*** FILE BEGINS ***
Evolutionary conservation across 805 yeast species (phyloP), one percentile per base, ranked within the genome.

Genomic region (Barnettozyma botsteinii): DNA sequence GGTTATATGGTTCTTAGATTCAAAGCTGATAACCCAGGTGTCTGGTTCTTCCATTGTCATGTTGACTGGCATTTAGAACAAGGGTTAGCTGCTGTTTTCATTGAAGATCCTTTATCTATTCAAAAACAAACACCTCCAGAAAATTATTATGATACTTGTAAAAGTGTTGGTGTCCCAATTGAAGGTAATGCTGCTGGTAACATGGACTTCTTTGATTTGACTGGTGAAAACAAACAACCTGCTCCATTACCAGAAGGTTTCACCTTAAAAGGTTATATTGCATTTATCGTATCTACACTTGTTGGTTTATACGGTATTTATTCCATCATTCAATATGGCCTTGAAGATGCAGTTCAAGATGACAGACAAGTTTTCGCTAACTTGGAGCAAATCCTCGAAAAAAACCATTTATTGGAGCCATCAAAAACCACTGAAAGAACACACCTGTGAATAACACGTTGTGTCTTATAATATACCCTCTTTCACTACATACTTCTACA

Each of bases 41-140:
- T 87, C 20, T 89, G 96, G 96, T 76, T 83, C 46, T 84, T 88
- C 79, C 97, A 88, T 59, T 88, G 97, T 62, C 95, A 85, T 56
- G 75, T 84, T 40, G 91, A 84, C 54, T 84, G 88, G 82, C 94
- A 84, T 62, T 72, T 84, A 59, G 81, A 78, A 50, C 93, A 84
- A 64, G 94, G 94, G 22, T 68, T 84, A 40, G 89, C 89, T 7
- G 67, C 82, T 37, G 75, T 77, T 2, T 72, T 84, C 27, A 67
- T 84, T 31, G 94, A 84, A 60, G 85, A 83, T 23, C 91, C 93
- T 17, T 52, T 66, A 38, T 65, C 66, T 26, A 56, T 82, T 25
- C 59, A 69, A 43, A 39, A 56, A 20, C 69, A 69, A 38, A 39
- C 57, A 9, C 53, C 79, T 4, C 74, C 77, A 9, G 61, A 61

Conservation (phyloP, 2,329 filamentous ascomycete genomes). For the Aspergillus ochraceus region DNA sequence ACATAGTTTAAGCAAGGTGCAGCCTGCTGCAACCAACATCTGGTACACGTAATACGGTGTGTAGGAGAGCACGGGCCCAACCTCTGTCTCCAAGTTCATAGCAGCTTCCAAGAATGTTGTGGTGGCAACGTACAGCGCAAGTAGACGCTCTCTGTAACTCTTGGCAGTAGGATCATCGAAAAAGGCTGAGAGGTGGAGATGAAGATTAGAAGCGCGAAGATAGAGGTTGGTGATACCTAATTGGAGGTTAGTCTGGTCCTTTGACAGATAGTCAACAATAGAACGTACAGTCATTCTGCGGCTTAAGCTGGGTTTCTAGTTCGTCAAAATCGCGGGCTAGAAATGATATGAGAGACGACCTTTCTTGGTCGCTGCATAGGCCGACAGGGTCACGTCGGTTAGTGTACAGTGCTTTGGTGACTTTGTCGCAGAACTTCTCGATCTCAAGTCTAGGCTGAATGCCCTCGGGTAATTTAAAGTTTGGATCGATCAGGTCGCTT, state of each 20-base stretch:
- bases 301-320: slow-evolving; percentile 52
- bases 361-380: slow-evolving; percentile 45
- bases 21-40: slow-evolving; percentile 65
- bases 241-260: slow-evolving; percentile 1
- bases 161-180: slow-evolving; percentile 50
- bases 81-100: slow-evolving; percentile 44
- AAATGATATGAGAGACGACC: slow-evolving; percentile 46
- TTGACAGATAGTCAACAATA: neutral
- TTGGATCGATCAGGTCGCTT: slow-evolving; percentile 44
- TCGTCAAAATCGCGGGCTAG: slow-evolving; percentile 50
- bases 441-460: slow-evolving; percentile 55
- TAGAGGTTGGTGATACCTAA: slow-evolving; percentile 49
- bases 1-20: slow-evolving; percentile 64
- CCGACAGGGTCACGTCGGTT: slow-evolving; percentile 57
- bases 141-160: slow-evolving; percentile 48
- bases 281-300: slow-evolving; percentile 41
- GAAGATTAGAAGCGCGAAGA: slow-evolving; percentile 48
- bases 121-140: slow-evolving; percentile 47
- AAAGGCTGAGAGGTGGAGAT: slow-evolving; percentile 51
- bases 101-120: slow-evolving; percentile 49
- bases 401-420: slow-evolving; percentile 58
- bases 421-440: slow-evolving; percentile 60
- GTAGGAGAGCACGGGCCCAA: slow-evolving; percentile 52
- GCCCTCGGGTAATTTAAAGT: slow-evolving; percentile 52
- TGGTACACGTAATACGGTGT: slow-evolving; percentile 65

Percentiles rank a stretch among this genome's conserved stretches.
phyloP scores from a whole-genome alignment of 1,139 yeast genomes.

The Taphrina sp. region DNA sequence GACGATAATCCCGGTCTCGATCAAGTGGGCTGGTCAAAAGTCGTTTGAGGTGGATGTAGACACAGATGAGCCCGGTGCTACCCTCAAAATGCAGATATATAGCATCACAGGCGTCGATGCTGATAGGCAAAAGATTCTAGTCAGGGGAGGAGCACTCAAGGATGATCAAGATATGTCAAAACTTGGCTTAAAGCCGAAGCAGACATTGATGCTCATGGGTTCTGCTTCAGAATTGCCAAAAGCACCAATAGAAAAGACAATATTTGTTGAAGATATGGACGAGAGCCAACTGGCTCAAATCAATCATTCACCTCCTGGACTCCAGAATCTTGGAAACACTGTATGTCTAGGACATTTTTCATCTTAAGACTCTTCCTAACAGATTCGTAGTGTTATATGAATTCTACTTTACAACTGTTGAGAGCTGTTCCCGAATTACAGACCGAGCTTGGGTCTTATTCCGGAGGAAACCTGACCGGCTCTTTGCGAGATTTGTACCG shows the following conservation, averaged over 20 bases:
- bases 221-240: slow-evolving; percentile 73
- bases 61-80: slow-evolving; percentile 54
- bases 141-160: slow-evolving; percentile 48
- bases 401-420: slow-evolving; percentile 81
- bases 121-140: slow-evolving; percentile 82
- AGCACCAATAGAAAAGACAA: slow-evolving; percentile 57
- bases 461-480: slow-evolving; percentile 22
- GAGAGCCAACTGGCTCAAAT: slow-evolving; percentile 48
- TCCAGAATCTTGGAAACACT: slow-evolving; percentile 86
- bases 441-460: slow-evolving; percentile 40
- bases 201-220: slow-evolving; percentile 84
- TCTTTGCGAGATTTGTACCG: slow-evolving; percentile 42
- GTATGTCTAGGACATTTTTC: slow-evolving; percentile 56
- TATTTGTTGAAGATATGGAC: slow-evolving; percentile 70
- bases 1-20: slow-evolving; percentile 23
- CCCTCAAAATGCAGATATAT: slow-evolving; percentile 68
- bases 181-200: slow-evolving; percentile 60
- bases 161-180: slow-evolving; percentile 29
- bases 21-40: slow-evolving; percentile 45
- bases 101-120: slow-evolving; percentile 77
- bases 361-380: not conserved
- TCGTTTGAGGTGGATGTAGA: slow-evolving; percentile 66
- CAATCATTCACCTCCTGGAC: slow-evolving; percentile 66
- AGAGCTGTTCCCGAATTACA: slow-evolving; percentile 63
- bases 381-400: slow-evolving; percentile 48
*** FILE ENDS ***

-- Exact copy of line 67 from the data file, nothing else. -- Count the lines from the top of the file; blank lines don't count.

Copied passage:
- bases 381-400: slow-evolving; percentile 48